No, the Future Is Not Female. It’s Nonbinary.

This popular motto is supposed to be a statement about women’s rising power. But this framing feeds into gender binaries that feminists must discard.

[PHOTO: Genderless but beautiful marbleized face surrounded by bronze and gold decoration on a black background.]
We should be aspiring to a time when genes do not define gender and where we move beyond the idea that everyone is male or female. Shutterstock

“The future is female.”

It has a nice ring to it, doesn’t it?

You can find it in cute, curvy writing on coffee mugs, or written in bold font on trendy T-shirts.

I am a white heterosexual woman who was assigned female at birth and has birthed two children. By conventional definitions, I fall very hard within racial, sexual, and gender binaries.

I’m not supposed to care about binaries because my own identities seem so clear and align with norms. But identity is never clear or automatic. The more I understand that, the more that I try to raise children to be who they are, the more I’m bothered by “the future is female.”

I know it’s supposed to be a forward-looking slogan that envisions a time where all women are given our due in politics and culture.

But the statement reinforces some very backward ideologies. With colonization came the enforcement of sex, gender, and sexuality binaries, and fierce attempts to erase cultures (like many in the Americas and Africa) that recognized gender identities and presentations outside of a binary, something that white Europeans couldn’t fathom. Whiteness, binaries, and oppression go together. Black-white, male-female, gay-straight: The list goes on and on.

But recognizing that human biology doesn’t operate under binaries isn’t just a cultural perspective. It’s backed up by science’s old guard, which tends to ignore evidence that sex and gender have never been either-or propositions.

Women who have only one chromosome, a single X, aren’t any less “female” or “woman” than I am. Neither do people with the XY combo have to be “female” or subscribe to any gender. 

Are intersex people—who have different chromosomal configurations or anatomy—to be defined solely by their genes or genitalia? There’s more diversity among humanity than what we see on the outside. There are people with XY chromosomes who have binary-female genitalia, people with XX chromosomes who have binary-male genitalia, people with three such chromosomes (XXX, XXY, or XYY), and people whose chromosomal pairs add up to 44 instead of 46.

This debunks what most people use as the “scientific” definition of “female.” Because testing chromosomal makeup upon birth is not a standard procedure, we have limited information about how common chromosomal variations are. But it’s believed that many as 1.7 percent of people are born with chromosomal or anatomical differences that locate them outside the typical “male” or “female” definitions of sex. Neither do we know if there is any correlation between chromosomal makeup and nonbinary gender or sexuality.

The word “female” is still invoked as the scientific definition of a biological woman, which incorrectly conflates sex and gender and erases the identities of intersex and nonbinary people. And this definition isn’t just propagated by right-wing anti-trans politicians. Some self-proclaimed feminist movements, like gender-critical radical feminists (also known as trans-exclusionary radical feminists and sex worker exclusionary radical feminists, or TERFs and SWERFs, respectively) or the so-called anti-abortion feminists also use this definition of what it means to be a woman. How either group can call themselves feminists with their narrow ideas of womanhood and stances against reproductive rights, I don’t know.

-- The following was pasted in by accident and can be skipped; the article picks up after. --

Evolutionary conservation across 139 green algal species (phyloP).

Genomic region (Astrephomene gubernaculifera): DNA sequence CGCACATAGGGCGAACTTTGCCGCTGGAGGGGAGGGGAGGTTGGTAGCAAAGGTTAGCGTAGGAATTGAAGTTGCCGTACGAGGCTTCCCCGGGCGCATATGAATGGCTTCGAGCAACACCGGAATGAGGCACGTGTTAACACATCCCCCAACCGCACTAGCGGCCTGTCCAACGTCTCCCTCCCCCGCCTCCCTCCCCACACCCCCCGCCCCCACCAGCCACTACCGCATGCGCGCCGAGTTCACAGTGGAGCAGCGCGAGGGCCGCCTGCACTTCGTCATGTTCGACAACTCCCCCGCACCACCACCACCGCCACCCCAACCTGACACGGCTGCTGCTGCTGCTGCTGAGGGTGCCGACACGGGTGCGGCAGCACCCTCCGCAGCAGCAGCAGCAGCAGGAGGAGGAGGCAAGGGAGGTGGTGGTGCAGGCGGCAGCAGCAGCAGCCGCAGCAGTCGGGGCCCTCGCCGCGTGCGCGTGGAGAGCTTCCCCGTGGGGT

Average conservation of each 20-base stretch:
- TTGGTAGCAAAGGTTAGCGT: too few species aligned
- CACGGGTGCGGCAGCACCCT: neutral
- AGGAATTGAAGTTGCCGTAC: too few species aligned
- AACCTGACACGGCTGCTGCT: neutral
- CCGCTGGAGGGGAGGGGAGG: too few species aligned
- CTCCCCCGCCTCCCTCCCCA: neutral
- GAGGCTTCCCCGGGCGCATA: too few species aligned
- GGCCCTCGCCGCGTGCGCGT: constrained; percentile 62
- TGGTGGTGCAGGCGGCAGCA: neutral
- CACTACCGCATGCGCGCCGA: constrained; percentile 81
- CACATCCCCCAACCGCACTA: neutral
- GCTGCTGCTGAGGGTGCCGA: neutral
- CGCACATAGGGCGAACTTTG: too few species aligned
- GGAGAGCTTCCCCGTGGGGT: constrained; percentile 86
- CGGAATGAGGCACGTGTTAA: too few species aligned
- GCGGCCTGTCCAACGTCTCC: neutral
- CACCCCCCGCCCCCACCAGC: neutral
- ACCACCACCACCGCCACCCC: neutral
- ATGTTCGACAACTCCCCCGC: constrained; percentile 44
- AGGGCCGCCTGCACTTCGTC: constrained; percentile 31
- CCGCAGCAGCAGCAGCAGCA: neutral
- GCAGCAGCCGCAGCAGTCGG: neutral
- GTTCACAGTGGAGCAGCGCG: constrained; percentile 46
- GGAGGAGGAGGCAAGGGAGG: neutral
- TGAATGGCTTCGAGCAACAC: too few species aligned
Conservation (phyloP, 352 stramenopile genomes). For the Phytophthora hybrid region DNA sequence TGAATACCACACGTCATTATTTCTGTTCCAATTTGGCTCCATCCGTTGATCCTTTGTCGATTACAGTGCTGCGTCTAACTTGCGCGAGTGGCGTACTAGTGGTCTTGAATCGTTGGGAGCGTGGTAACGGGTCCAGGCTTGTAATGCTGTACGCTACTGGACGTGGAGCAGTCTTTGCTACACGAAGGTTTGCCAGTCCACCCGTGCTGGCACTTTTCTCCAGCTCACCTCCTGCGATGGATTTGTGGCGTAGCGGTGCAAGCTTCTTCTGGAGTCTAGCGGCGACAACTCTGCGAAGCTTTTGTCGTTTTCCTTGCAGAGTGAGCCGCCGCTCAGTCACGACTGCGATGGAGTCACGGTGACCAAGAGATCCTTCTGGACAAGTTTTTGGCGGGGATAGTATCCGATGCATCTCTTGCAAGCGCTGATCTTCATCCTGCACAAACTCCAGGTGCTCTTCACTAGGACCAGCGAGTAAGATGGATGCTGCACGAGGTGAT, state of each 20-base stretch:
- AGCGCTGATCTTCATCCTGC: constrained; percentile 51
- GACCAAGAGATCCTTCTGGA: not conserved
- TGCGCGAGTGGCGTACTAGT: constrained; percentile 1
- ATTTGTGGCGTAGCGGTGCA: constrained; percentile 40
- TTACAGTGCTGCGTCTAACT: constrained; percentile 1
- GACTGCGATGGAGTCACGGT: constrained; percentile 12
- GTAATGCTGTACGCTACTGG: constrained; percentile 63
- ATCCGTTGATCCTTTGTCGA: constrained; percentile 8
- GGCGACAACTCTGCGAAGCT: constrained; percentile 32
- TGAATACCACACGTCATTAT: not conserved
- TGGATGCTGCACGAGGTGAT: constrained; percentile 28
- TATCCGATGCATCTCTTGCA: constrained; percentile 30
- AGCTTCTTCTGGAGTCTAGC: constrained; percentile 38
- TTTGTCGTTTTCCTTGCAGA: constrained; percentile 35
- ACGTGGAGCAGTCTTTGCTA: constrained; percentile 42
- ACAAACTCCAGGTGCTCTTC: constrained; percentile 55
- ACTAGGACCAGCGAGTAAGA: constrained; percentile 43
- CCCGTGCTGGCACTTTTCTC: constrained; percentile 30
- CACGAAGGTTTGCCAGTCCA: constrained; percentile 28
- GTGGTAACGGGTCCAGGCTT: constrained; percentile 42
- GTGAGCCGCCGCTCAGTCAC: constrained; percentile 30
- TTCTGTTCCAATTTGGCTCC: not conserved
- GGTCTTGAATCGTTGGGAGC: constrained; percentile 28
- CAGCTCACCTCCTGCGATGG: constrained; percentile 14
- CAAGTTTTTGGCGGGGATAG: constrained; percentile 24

While we can point the finger at these groups, there’s just as much work to do in feminist circles that believe in real gender justice, circles that should know that genes do not make gender. We can’t embrace a pithy but exclusionary slogan, even one that asserts that we need more nonmen in leadership, especially nonwhite and nonstraight ones.

But this vision of “female” identity promotes not just a sex binary. It also assumes that all women are working toward the same future without glass ceilings and true autonomy. As our elections keep telling us over and over again in the United States, there are countless women—the majority of whom are white—who side with men in power, mobilize, and vote in ways that literally harm vulnerable populations like trans people, immigrants, and women as a whole.

We all have moral and ethical obligations to decolonize our thoughts and language, rooting out binaries that label and devalue people. And that includes even activist spaces, because anyone who reinforces these binaries, whether intentionally or not, is participating in upholding the oppressive institutions of a white patriarchal society.

So I say, the future is not “female.”

The future is one where we have dismantled simplistic binary ideologies because we understand they are rooted in ethnocentrism, oppression, and pseudoscience. It’s a time we should aspire to, when we understand sex, gender, and sexuality as spectrums, and don’t disadvantage anyone for where they place on those spectrums.

I am not saying everyone should or will eventually identify as nonbinary. But the future is one where we don’t push a binary norm. The future should be nonbinary. Period.